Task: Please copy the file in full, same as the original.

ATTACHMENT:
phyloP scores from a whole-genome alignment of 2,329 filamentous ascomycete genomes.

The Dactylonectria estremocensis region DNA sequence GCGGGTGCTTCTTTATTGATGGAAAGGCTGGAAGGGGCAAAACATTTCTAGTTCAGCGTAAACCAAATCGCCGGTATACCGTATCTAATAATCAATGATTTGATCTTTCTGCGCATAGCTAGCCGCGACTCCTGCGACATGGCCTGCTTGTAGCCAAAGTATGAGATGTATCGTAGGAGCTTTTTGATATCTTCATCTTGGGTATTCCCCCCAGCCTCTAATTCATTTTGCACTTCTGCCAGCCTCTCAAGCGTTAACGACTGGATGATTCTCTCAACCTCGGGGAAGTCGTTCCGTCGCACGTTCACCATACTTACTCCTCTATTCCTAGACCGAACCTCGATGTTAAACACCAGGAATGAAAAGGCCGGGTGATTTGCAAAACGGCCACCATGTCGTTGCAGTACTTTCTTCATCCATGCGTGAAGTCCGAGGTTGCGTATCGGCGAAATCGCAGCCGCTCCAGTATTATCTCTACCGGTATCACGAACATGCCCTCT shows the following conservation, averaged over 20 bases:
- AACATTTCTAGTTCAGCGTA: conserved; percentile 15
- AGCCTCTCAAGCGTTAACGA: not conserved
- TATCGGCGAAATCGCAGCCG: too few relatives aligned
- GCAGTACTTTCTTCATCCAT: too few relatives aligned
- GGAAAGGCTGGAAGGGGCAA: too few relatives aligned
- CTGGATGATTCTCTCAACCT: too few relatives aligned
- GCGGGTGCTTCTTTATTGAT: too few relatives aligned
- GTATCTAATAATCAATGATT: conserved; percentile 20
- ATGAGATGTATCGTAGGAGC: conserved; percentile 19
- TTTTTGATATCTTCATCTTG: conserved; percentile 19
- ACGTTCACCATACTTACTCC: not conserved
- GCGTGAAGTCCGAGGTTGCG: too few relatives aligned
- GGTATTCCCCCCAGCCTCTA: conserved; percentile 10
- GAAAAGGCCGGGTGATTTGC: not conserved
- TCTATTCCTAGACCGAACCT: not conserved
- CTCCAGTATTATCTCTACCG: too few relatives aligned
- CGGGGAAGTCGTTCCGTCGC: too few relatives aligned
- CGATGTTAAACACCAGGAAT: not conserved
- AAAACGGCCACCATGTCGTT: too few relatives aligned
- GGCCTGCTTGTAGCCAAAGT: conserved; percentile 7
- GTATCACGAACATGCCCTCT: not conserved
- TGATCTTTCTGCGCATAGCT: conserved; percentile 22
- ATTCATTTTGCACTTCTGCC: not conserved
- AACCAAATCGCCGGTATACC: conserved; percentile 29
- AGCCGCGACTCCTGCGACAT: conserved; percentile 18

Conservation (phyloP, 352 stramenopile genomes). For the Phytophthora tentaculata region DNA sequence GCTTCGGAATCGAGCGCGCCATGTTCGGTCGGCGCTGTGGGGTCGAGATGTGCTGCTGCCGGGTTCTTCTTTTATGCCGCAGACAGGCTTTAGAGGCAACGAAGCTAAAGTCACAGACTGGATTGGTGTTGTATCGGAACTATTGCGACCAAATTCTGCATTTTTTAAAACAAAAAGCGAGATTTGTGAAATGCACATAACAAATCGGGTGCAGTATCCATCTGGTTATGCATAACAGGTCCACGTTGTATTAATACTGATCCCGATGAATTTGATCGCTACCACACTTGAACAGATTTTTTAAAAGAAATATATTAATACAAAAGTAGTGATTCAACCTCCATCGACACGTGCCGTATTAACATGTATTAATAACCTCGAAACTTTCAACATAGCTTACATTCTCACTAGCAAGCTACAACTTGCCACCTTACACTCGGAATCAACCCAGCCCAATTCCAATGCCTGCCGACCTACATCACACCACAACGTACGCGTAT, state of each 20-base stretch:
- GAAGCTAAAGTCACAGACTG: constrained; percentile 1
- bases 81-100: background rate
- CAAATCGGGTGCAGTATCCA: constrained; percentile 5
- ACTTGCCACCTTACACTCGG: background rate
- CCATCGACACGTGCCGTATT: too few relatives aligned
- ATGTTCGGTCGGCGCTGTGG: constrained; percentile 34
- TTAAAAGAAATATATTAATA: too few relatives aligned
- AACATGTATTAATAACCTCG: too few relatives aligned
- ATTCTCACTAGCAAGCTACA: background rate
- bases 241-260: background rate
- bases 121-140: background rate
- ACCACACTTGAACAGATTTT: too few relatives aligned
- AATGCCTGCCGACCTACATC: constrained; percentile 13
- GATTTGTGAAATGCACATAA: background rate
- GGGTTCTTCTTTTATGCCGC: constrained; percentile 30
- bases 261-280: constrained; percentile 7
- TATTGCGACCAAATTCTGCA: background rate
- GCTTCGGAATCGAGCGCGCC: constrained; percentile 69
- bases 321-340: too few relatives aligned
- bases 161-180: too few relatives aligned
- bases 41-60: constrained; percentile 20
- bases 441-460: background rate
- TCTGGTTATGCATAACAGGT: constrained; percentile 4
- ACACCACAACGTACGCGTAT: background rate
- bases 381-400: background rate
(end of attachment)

phyloP scores from a whole-genome alignment of 2,329 filamentous ascomycete genomes.

The Dactylonectria estremocensis region DNA sequence GCGGGTGCTTCTTTATTGATGGAAAGGCTGGAAGGGGCAAAACATTTCTAGTTCAGCGTAAACCAAATCGCCGGTATACCGTATCTAATAATCAATGATTTGATCTTTCTGCGCATAGCTAGCCGCGACTCCTGCGACATGGCCTGCTTGTAGCCAAAGTATGAGATGTATCGTAGGAGCTTTTTGATATCTTCATCTTGGGTATTCCCCCCAGCCTCTAATTCATTTTGCACTTCTGCCAGCCTCTCAAGCGTTAACGACTGGATGATTCTCTCAACCTCGGGGAAGTCGTTCCGTCGCACGTTCACCATACTTACTCCTCTATTCCTAGACCGAACCTCGATGTTAAACACCAGGAATGAAAAGGCCGGGTGATTTGCAAAACGGCCACCATGTCGTTGCAGTACTTTCTTCATCCATGCGTGAAGTCCGAGGTTGCGTATCGGCGAAATCGCAGCCGCTCCAGTATTATCTCTACCGGTATCACGAACATGCCCTCT shows the following conservation, averaged over 20 bases:
- AACATTTCTAGTTCAGCGTA: conserved; percentile 15
- AGCCTCTCAAGCGTTAACGA: not conserved
- TATCGGCGAAATCGCAGCCG: too few relatives aligned
- GCAGTACTTTCTTCATCCAT: too few relatives aligned
- GGAAAGGCTGGAAGGGGCAA: too few relatives aligned
- CTGGATGATTCTCTCAACCT: too few relatives aligned
- GCGGGTGCTTCTTTATTGAT: too few relatives aligned
- GTATCTAATAATCAATGATT: conserved; percentile 20
- ATGAGATGTATCGTAGGAGC: conserved; percentile 19
- TTTTTGATATCTTCATCTTG: conserved; percentile 19
- ACGTTCACCATACTTACTCC: not conserved
- GCGTGAAGTCCGAGGTTGCG: too few relatives aligned
- GGTATTCCCCCCAGCCTCTA: conserved; percentile 10
- GAAAAGGCCGGGTGATTTGC: not conserved
- TCTATTCCTAGACCGAACCT: not conserved
- CTCCAGTATTATCTCTACCG: too few relatives aligned
- CGGGGAAGTCGTTCCGTCGC: too few relatives aligned
- CGATGTTAAACACCAGGAAT: not conserved
- AAAACGGCCACCATGTCGTT: too few relatives aligned
- GGCCTGCTTGTAGCCAAAGT: conserved; percentile 7
- GTATCACGAACATGCCCTCT: not conserved
- TGATCTTTCTGCGCATAGCT: conserved; percentile 22
- ATTCATTTTGCACTTCTGCC: not conserved
- AACCAAATCGCCGGTATACC: conserved; percentile 29
- AGCCGCGACTCCTGCGACAT: conserved; percentile 18

Conservation (phyloP, 352 stramenopile genomes). For the Phytophthora tentaculata region DNA sequence GCTTCGGAATCGAGCGCGCCATGTTCGGTCGGCGCTGTGGGGTCGAGATGTGCTGCTGCCGGGTTCTTCTTTTATGCCGCAGACAGGCTTTAGAGGCAACGAAGCTAAAGTCACAGACTGGATTGGTGTTGTATCGGAACTATTGCGACCAAATTCTGCATTTTTTAAAACAAAAAGCGAGATTTGTGAAATGCACATAACAAATCGGGTGCAGTATCCATCTGGTTATGCATAACAGGTCCACGTTGTATTAATACTGATCCCGATGAATTTGATCGCTACCACACTTGAACAGATTTTTTAAAAGAAATATATTAATACAAAAGTAGTGATTCAACCTCCATCGACACGTGCCGTATTAACATGTATTAATAACCTCGAAACTTTCAACATAGCTTACATTCTCACTAGCAAGCTACAACTTGCCACCTTACACTCGGAATCAACCCAGCCCAATTCCAATGCCTGCCGACCTACATCACACCACAACGTACGCGTAT, state of each 20-base stretch:
- GAAGCTAAAGTCACAGACTG: constrained; percentile 1
- bases 81-100: background rate
- CAAATCGGGTGCAGTATCCA: constrained; percentile 5
- ACTTGCCACCTTACACTCGG: background rate
- CCATCGACACGTGCCGTATT: too few relatives aligned
- ATGTTCGGTCGGCGCTGTGG: constrained; percentile 34
- TTAAAAGAAATATATTAATA: too few relatives aligned
- AACATGTATTAATAACCTCG: too few relatives aligned
- ATTCTCACTAGCAAGCTACA: background rate
- bases 241-260: background rate
- bases 121-140: background rate
- ACCACACTTGAACAGATTTT: too few relatives aligned
- AATGCCTGCCGACCTACATC: constrained; percentile 13
- GATTTGTGAAATGCACATAA: background rate
- GGGTTCTTCTTTTATGCCGC: constrained; percentile 30
- bases 261-280: constrained; percentile 7
- TATTGCGACCAAATTCTGCA: background rate
- GCTTCGGAATCGAGCGCGCC: constrained; percentile 69
- bases 321-340: too few relatives aligned
- bases 161-180: too few relatives aligned
- bases 41-60: constrained; percentile 20
- bases 441-460: background rate
- TCTGGTTATGCATAACAGGT: constrained; percentile 4
- ACACCACAACGTACGCGTAT: background rate
- bases 381-400: background rate